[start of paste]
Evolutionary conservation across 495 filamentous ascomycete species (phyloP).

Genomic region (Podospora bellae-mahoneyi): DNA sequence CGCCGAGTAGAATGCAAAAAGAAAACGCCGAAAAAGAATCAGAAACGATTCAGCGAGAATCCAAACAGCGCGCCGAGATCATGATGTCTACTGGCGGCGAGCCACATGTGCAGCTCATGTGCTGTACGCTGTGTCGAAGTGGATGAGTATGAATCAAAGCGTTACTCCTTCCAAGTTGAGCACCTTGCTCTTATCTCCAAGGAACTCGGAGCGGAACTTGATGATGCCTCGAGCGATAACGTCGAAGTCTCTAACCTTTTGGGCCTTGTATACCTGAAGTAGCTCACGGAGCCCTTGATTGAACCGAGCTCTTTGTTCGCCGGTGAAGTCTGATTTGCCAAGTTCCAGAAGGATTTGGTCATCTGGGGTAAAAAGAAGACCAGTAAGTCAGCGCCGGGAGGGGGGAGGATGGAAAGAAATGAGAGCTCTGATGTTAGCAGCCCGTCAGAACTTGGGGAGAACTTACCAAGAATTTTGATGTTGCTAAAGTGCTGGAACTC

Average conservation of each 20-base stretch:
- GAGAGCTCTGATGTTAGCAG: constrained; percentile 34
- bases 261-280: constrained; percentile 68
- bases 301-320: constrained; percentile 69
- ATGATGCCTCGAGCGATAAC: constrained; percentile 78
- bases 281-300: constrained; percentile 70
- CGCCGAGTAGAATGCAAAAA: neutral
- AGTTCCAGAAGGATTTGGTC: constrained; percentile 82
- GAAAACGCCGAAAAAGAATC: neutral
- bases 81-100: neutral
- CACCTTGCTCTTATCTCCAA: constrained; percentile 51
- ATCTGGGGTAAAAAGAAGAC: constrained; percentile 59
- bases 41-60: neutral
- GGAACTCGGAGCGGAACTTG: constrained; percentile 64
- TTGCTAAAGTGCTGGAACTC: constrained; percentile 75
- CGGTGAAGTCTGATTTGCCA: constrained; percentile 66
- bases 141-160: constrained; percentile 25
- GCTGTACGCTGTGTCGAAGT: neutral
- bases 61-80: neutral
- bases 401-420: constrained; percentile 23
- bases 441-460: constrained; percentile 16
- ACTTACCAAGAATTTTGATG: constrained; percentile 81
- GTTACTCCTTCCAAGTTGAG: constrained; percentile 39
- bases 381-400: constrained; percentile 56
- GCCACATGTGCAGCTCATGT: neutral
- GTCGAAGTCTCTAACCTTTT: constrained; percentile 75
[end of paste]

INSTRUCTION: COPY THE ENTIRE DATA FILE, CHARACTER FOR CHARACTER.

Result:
Evolutionary conservation across 495 filamentous ascomycete species (phyloP).

Genomic region (Podospora bellae-mahoneyi): DNA sequence CGCCGAGTAGAATGCAAAAAGAAAACGCCGAAAAAGAATCAGAAACGATTCAGCGAGAATCCAAACAGCGCGCCGAGATCATGATGTCTACTGGCGGCGAGCCACATGTGCAGCTCATGTGCTGTACGCTGTGTCGAAGTGGATGAGTATGAATCAAAGCGTTACTCCTTCCAAGTTGAGCACCTTGCTCTTATCTCCAAGGAACTCGGAGCGGAACTTGATGATGCCTCGAGCGATAACGTCGAAGTCTCTAACCTTTTGGGCCTTGTATACCTGAAGTAGCTCACGGAGCCCTTGATTGAACCGAGCTCTTTGTTCGCCGGTGAAGTCTGATTTGCCAAGTTCCAGAAGGATTTGGTCATCTGGGGTAAAAAGAAGACCAGTAAGTCAGCGCCGGGAGGGGGGAGGATGGAAAGAAATGAGAGCTCTGATGTTAGCAGCCCGTCAGAACTTGGGGAGAACTTACCAAGAATTTTGATGTTGCTAAAGTGCTGGAACTC

Average conservation of each 20-base stretch:
- GAGAGCTCTGATGTTAGCAG: constrained; percentile 34
- bases 261-280: constrained; percentile 68
- bases 301-320: constrained; percentile 69
- ATGATGCCTCGAGCGATAAC: constrained; percentile 78
- bases 281-300: constrained; percentile 70
- CGCCGAGTAGAATGCAAAAA: neutral
- AGTTCCAGAAGGATTTGGTC: constrained; percentile 82
- GAAAACGCCGAAAAAGAATC: neutral
- bases 81-100: neutral
- CACCTTGCTCTTATCTCCAA: constrained; percentile 51
- ATCTGGGGTAAAAAGAAGAC: constrained; percentile 59
- bases 41-60: neutral
- GGAACTCGGAGCGGAACTTG: constrained; percentile 64
- TTGCTAAAGTGCTGGAACTC: constrained; percentile 75
- CGGTGAAGTCTGATTTGCCA: constrained; percentile 66
- bases 141-160: constrained; percentile 25
- GCTGTACGCTGTGTCGAAGT: neutral
- bases 61-80: neutral
- bases 401-420: constrained; percentile 23
- bases 441-460: constrained; percentile 16
- ACTTACCAAGAATTTTGATG: constrained; percentile 81
- GTTACTCCTTCCAAGTTGAG: constrained; percentile 39
- bases 381-400: constrained; percentile 56
- GCCACATGTGCAGCTCATGT: neutral
- GTCGAAGTCTCTAACCTTTT: constrained; percentile 75